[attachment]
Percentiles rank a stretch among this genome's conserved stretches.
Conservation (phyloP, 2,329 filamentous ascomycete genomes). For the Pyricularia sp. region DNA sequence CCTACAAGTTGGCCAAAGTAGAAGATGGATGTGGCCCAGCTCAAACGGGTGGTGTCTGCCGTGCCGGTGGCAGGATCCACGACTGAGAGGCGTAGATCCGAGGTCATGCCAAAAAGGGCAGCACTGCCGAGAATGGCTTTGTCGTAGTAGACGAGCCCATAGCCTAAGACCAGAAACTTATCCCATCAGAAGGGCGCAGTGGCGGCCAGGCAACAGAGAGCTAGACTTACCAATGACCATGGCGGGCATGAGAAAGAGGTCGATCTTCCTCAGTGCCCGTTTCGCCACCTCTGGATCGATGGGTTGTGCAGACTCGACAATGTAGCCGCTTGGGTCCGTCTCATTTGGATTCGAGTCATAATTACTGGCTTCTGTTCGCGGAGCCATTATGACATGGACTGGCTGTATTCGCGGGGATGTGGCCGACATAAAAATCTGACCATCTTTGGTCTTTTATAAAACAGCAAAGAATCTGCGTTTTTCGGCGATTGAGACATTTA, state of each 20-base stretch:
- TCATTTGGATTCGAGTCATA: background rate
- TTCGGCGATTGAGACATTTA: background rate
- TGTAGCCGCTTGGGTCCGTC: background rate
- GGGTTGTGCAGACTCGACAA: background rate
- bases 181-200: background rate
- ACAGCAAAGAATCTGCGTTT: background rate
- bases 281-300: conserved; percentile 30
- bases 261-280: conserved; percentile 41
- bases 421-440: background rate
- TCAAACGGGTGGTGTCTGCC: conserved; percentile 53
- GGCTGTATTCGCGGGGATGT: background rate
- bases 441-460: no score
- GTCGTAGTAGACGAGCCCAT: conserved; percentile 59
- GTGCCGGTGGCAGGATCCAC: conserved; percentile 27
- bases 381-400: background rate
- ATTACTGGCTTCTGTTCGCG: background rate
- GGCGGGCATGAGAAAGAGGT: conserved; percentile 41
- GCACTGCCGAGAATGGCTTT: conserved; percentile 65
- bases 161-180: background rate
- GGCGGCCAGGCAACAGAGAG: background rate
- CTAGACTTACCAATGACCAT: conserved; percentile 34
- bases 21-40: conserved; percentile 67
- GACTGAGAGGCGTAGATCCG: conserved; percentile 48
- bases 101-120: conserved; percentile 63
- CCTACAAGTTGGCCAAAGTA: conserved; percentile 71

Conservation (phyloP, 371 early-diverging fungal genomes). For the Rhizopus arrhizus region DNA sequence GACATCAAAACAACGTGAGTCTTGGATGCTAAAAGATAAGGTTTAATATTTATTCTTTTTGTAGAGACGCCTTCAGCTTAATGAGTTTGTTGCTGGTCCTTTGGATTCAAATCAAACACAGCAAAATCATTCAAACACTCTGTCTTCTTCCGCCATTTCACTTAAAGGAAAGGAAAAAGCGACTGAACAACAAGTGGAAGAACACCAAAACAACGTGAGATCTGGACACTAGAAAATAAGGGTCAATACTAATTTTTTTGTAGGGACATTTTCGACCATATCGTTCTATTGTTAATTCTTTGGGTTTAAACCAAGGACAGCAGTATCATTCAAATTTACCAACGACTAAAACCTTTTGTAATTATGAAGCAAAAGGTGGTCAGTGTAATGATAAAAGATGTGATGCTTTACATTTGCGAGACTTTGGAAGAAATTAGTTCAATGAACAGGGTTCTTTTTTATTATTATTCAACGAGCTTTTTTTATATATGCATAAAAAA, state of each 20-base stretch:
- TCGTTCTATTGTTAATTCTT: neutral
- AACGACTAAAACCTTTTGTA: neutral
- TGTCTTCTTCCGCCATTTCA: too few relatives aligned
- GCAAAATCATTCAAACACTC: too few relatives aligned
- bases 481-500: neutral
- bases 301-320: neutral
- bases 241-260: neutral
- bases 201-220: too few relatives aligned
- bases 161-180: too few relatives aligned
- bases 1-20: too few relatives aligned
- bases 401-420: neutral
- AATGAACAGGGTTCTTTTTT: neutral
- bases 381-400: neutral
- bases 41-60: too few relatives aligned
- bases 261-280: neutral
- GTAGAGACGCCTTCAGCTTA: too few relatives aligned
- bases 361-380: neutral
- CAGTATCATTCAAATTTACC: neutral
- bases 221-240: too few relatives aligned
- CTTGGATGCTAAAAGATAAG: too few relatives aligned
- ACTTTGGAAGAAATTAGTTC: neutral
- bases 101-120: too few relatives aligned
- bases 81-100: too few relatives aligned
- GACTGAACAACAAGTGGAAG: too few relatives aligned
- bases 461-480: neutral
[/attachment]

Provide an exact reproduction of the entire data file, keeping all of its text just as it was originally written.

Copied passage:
Percentiles rank a stretch among this genome's conserved stretches.
Conservation (phyloP, 2,329 filamentous ascomycete genomes). For the Pyricularia sp. region DNA sequence CCTACAAGTTGGCCAAAGTAGAAGATGGATGTGGCCCAGCTCAAACGGGTGGTGTCTGCCGTGCCGGTGGCAGGATCCACGACTGAGAGGCGTAGATCCGAGGTCATGCCAAAAAGGGCAGCACTGCCGAGAATGGCTTTGTCGTAGTAGACGAGCCCATAGCCTAAGACCAGAAACTTATCCCATCAGAAGGGCGCAGTGGCGGCCAGGCAACAGAGAGCTAGACTTACCAATGACCATGGCGGGCATGAGAAAGAGGTCGATCTTCCTCAGTGCCCGTTTCGCCACCTCTGGATCGATGGGTTGTGCAGACTCGACAATGTAGCCGCTTGGGTCCGTCTCATTTGGATTCGAGTCATAATTACTGGCTTCTGTTCGCGGAGCCATTATGACATGGACTGGCTGTATTCGCGGGGATGTGGCCGACATAAAAATCTGACCATCTTTGGTCTTTTATAAAACAGCAAAGAATCTGCGTTTTTCGGCGATTGAGACATTTA, state of each 20-base stretch:
- TCATTTGGATTCGAGTCATA: background rate
- TTCGGCGATTGAGACATTTA: background rate
- TGTAGCCGCTTGGGTCCGTC: background rate
- GGGTTGTGCAGACTCGACAA: background rate
- bases 181-200: background rate
- ACAGCAAAGAATCTGCGTTT: background rate
- bases 281-300: conserved; percentile 30
- bases 261-280: conserved; percentile 41
- bases 421-440: background rate
- TCAAACGGGTGGTGTCTGCC: conserved; percentile 53
- GGCTGTATTCGCGGGGATGT: background rate
- bases 441-460: no score
- GTCGTAGTAGACGAGCCCAT: conserved; percentile 59
- GTGCCGGTGGCAGGATCCAC: conserved; percentile 27
- bases 381-400: background rate
- ATTACTGGCTTCTGTTCGCG: background rate
- GGCGGGCATGAGAAAGAGGT: conserved; percentile 41
- GCACTGCCGAGAATGGCTTT: conserved; percentile 65
- bases 161-180: background rate
- GGCGGCCAGGCAACAGAGAG: background rate
- CTAGACTTACCAATGACCAT: conserved; percentile 34
- bases 21-40: conserved; percentile 67
- GACTGAGAGGCGTAGATCCG: conserved; percentile 48
- bases 101-120: conserved; percentile 63
- CCTACAAGTTGGCCAAAGTA: conserved; percentile 71

Conservation (phyloP, 371 early-diverging fungal genomes). For the Rhizopus arrhizus region DNA sequence GACATCAAAACAACGTGAGTCTTGGATGCTAAAAGATAAGGTTTAATATTTATTCTTTTTGTAGAGACGCCTTCAGCTTAATGAGTTTGTTGCTGGTCCTTTGGATTCAAATCAAACACAGCAAAATCATTCAAACACTCTGTCTTCTTCCGCCATTTCACTTAAAGGAAAGGAAAAAGCGACTGAACAACAAGTGGAAGAACACCAAAACAACGTGAGATCTGGACACTAGAAAATAAGGGTCAATACTAATTTTTTTGTAGGGACATTTTCGACCATATCGTTCTATTGTTAATTCTTTGGGTTTAAACCAAGGACAGCAGTATCATTCAAATTTACCAACGACTAAAACCTTTTGTAATTATGAAGCAAAAGGTGGTCAGTGTAATGATAAAAGATGTGATGCTTTACATTTGCGAGACTTTGGAAGAAATTAGTTCAATGAACAGGGTTCTTTTTTATTATTATTCAACGAGCTTTTTTTATATATGCATAAAAAA, state of each 20-base stretch:
- TCGTTCTATTGTTAATTCTT: neutral
- AACGACTAAAACCTTTTGTA: neutral
- TGTCTTCTTCCGCCATTTCA: too few relatives aligned
- GCAAAATCATTCAAACACTC: too few relatives aligned
- bases 481-500: neutral
- bases 301-320: neutral
- bases 241-260: neutral
- bases 201-220: too few relatives aligned
- bases 161-180: too few relatives aligned
- bases 1-20: too few relatives aligned
- bases 401-420: neutral
- AATGAACAGGGTTCTTTTTT: neutral
- bases 381-400: neutral
- bases 41-60: too few relatives aligned
- bases 261-280: neutral
- GTAGAGACGCCTTCAGCTTA: too few relatives aligned
- bases 361-380: neutral
- CAGTATCATTCAAATTTACC: neutral
- bases 221-240: too few relatives aligned
- CTTGGATGCTAAAAGATAAG: too few relatives aligned
- ACTTTGGAAGAAATTAGTTC: neutral
- bases 101-120: too few relatives aligned
- bases 81-100: too few relatives aligned
- GACTGAACAACAAGTGGAAG: too few relatives aligned
- bases 461-480: neutral